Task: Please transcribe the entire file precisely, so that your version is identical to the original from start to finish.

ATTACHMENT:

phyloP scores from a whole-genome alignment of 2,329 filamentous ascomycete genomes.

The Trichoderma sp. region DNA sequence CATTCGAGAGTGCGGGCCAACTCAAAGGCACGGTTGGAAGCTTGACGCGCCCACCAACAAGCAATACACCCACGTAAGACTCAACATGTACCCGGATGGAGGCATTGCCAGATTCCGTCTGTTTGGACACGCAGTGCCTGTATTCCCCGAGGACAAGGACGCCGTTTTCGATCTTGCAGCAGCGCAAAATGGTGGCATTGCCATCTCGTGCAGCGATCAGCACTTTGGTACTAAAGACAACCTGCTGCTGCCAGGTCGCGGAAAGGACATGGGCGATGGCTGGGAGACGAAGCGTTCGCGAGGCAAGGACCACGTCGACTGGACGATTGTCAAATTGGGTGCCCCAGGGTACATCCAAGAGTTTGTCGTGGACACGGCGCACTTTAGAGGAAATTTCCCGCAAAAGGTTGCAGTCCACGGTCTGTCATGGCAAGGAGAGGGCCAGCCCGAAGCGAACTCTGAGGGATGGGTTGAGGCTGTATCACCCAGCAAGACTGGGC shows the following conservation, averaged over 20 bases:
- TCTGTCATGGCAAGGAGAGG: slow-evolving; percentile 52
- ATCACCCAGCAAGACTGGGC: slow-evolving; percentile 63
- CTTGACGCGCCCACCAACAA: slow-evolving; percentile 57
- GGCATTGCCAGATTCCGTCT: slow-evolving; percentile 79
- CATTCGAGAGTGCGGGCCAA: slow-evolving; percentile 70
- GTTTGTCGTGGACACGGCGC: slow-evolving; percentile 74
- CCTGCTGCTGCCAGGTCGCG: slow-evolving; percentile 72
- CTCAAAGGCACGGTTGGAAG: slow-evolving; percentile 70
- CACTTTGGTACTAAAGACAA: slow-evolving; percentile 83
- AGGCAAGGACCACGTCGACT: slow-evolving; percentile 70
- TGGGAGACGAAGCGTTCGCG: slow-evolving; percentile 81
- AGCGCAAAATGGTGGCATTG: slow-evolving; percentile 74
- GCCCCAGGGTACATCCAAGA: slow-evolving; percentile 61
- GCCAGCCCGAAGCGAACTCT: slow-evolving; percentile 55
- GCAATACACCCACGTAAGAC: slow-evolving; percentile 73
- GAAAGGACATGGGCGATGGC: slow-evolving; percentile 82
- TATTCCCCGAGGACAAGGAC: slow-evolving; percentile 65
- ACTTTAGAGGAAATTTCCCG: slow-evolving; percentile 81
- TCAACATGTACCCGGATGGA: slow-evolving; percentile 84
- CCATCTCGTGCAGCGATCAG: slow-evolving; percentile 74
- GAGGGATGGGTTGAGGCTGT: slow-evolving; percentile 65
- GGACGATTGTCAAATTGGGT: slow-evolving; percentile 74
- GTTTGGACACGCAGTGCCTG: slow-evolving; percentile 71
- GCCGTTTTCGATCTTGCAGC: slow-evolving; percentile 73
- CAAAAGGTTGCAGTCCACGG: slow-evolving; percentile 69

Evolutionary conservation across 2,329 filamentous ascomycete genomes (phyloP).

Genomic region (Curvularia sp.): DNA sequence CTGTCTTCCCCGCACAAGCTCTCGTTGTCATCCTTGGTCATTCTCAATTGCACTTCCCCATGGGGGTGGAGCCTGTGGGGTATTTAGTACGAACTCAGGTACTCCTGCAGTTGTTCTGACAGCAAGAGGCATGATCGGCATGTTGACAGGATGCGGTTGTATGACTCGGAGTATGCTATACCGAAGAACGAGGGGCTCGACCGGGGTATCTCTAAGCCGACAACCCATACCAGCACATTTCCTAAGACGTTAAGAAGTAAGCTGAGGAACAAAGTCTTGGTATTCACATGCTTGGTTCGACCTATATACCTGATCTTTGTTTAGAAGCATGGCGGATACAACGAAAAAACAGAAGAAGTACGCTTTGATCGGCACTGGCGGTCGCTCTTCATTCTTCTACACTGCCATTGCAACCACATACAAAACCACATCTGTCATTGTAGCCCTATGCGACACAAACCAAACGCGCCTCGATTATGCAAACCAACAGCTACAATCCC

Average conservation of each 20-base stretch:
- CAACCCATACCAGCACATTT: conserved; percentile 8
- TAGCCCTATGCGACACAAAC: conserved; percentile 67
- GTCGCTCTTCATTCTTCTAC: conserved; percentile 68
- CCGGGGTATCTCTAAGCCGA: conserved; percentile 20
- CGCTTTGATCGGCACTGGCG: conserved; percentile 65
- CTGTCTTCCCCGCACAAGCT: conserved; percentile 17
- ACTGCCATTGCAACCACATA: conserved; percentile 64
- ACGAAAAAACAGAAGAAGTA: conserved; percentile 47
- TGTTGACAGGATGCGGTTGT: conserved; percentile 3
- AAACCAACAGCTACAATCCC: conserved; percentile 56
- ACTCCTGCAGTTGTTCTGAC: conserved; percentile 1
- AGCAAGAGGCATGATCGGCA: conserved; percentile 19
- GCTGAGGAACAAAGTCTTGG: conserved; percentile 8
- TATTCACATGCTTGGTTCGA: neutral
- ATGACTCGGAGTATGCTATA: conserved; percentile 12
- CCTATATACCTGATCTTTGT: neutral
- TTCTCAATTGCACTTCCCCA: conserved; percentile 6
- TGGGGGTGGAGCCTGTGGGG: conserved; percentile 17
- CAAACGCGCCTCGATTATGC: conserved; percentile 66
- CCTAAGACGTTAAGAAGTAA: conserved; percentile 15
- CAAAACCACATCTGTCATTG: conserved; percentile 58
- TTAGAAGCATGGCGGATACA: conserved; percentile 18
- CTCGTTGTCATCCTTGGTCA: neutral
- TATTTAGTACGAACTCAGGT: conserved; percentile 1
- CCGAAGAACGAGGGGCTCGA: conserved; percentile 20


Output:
phyloP scores from a whole-genome alignment of 2,329 filamentous ascomycete genomes.

The Trichoderma sp. region DNA sequence CATTCGAGAGTGCGGGCCAACTCAAAGGCACGGTTGGAAGCTTGACGCGCCCACCAACAAGCAATACACCCACGTAAGACTCAACATGTACCCGGATGGAGGCATTGCCAGATTCCGTCTGTTTGGACACGCAGTGCCTGTATTCCCCGAGGACAAGGACGCCGTTTTCGATCTTGCAGCAGCGCAAAATGGTGGCATTGCCATCTCGTGCAGCGATCAGCACTTTGGTACTAAAGACAACCTGCTGCTGCCAGGTCGCGGAAAGGACATGGGCGATGGCTGGGAGACGAAGCGTTCGCGAGGCAAGGACCACGTCGACTGGACGATTGTCAAATTGGGTGCCCCAGGGTACATCCAAGAGTTTGTCGTGGACACGGCGCACTTTAGAGGAAATTTCCCGCAAAAGGTTGCAGTCCACGGTCTGTCATGGCAAGGAGAGGGCCAGCCCGAAGCGAACTCTGAGGGATGGGTTGAGGCTGTATCACCCAGCAAGACTGGGC shows the following conservation, averaged over 20 bases:
- TCTGTCATGGCAAGGAGAGG: slow-evolving; percentile 52
- ATCACCCAGCAAGACTGGGC: slow-evolving; percentile 63
- CTTGACGCGCCCACCAACAA: slow-evolving; percentile 57
- GGCATTGCCAGATTCCGTCT: slow-evolving; percentile 79
- CATTCGAGAGTGCGGGCCAA: slow-evolving; percentile 70
- GTTTGTCGTGGACACGGCGC: slow-evolving; percentile 74
- CCTGCTGCTGCCAGGTCGCG: slow-evolving; percentile 72
- CTCAAAGGCACGGTTGGAAG: slow-evolving; percentile 70
- CACTTTGGTACTAAAGACAA: slow-evolving; percentile 83
- AGGCAAGGACCACGTCGACT: slow-evolving; percentile 70
- TGGGAGACGAAGCGTTCGCG: slow-evolving; percentile 81
- AGCGCAAAATGGTGGCATTG: slow-evolving; percentile 74
- GCCCCAGGGTACATCCAAGA: slow-evolving; percentile 61
- GCCAGCCCGAAGCGAACTCT: slow-evolving; percentile 55
- GCAATACACCCACGTAAGAC: slow-evolving; percentile 73
- GAAAGGACATGGGCGATGGC: slow-evolving; percentile 82
- TATTCCCCGAGGACAAGGAC: slow-evolving; percentile 65
- ACTTTAGAGGAAATTTCCCG: slow-evolving; percentile 81
- TCAACATGTACCCGGATGGA: slow-evolving; percentile 84
- CCATCTCGTGCAGCGATCAG: slow-evolving; percentile 74
- GAGGGATGGGTTGAGGCTGT: slow-evolving; percentile 65
- GGACGATTGTCAAATTGGGT: slow-evolving; percentile 74
- GTTTGGACACGCAGTGCCTG: slow-evolving; percentile 71
- GCCGTTTTCGATCTTGCAGC: slow-evolving; percentile 73
- CAAAAGGTTGCAGTCCACGG: slow-evolving; percentile 69

Evolutionary conservation across 2,329 filamentous ascomycete genomes (phyloP).

Genomic region (Curvularia sp.): DNA sequence CTGTCTTCCCCGCACAAGCTCTCGTTGTCATCCTTGGTCATTCTCAATTGCACTTCCCCATGGGGGTGGAGCCTGTGGGGTATTTAGTACGAACTCAGGTACTCCTGCAGTTGTTCTGACAGCAAGAGGCATGATCGGCATGTTGACAGGATGCGGTTGTATGACTCGGAGTATGCTATACCGAAGAACGAGGGGCTCGACCGGGGTATCTCTAAGCCGACAACCCATACCAGCACATTTCCTAAGACGTTAAGAAGTAAGCTGAGGAACAAAGTCTTGGTATTCACATGCTTGGTTCGACCTATATACCTGATCTTTGTTTAGAAGCATGGCGGATACAACGAAAAAACAGAAGAAGTACGCTTTGATCGGCACTGGCGGTCGCTCTTCATTCTTCTACACTGCCATTGCAACCACATACAAAACCACATCTGTCATTGTAGCCCTATGCGACACAAACCAAACGCGCCTCGATTATGCAAACCAACAGCTACAATCCC

Average conservation of each 20-base stretch:
- CAACCCATACCAGCACATTT: conserved; percentile 8
- TAGCCCTATGCGACACAAAC: conserved; percentile 67
- GTCGCTCTTCATTCTTCTAC: conserved; percentile 68
- CCGGGGTATCTCTAAGCCGA: conserved; percentile 20
- CGCTTTGATCGGCACTGGCG: conserved; percentile 65
- CTGTCTTCCCCGCACAAGCT: conserved; percentile 17
- ACTGCCATTGCAACCACATA: conserved; percentile 64
- ACGAAAAAACAGAAGAAGTA: conserved; percentile 47
- TGTTGACAGGATGCGGTTGT: conserved; percentile 3
- AAACCAACAGCTACAATCCC: conserved; percentile 56
- ACTCCTGCAGTTGTTCTGAC: conserved; percentile 1
- AGCAAGAGGCATGATCGGCA: conserved; percentile 19
- GCTGAGGAACAAAGTCTTGG: conserved; percentile 8
- TATTCACATGCTTGGTTCGA: neutral
- ATGACTCGGAGTATGCTATA: conserved; percentile 12
- CCTATATACCTGATCTTTGT: neutral
- TTCTCAATTGCACTTCCCCA: conserved; percentile 6
- TGGGGGTGGAGCCTGTGGGG: conserved; percentile 17
- CAAACGCGCCTCGATTATGC: conserved; percentile 66
- CCTAAGACGTTAAGAAGTAA: conserved; percentile 15
- CAAAACCACATCTGTCATTG: conserved; percentile 58
- TTAGAAGCATGGCGGATACA: conserved; percentile 18
- CTCGTTGTCATCCTTGGTCA: neutral
- TATTTAGTACGAACTCAGGT: conserved; percentile 1
- CCGAAGAACGAGGGGCTCGA: conserved; percentile 20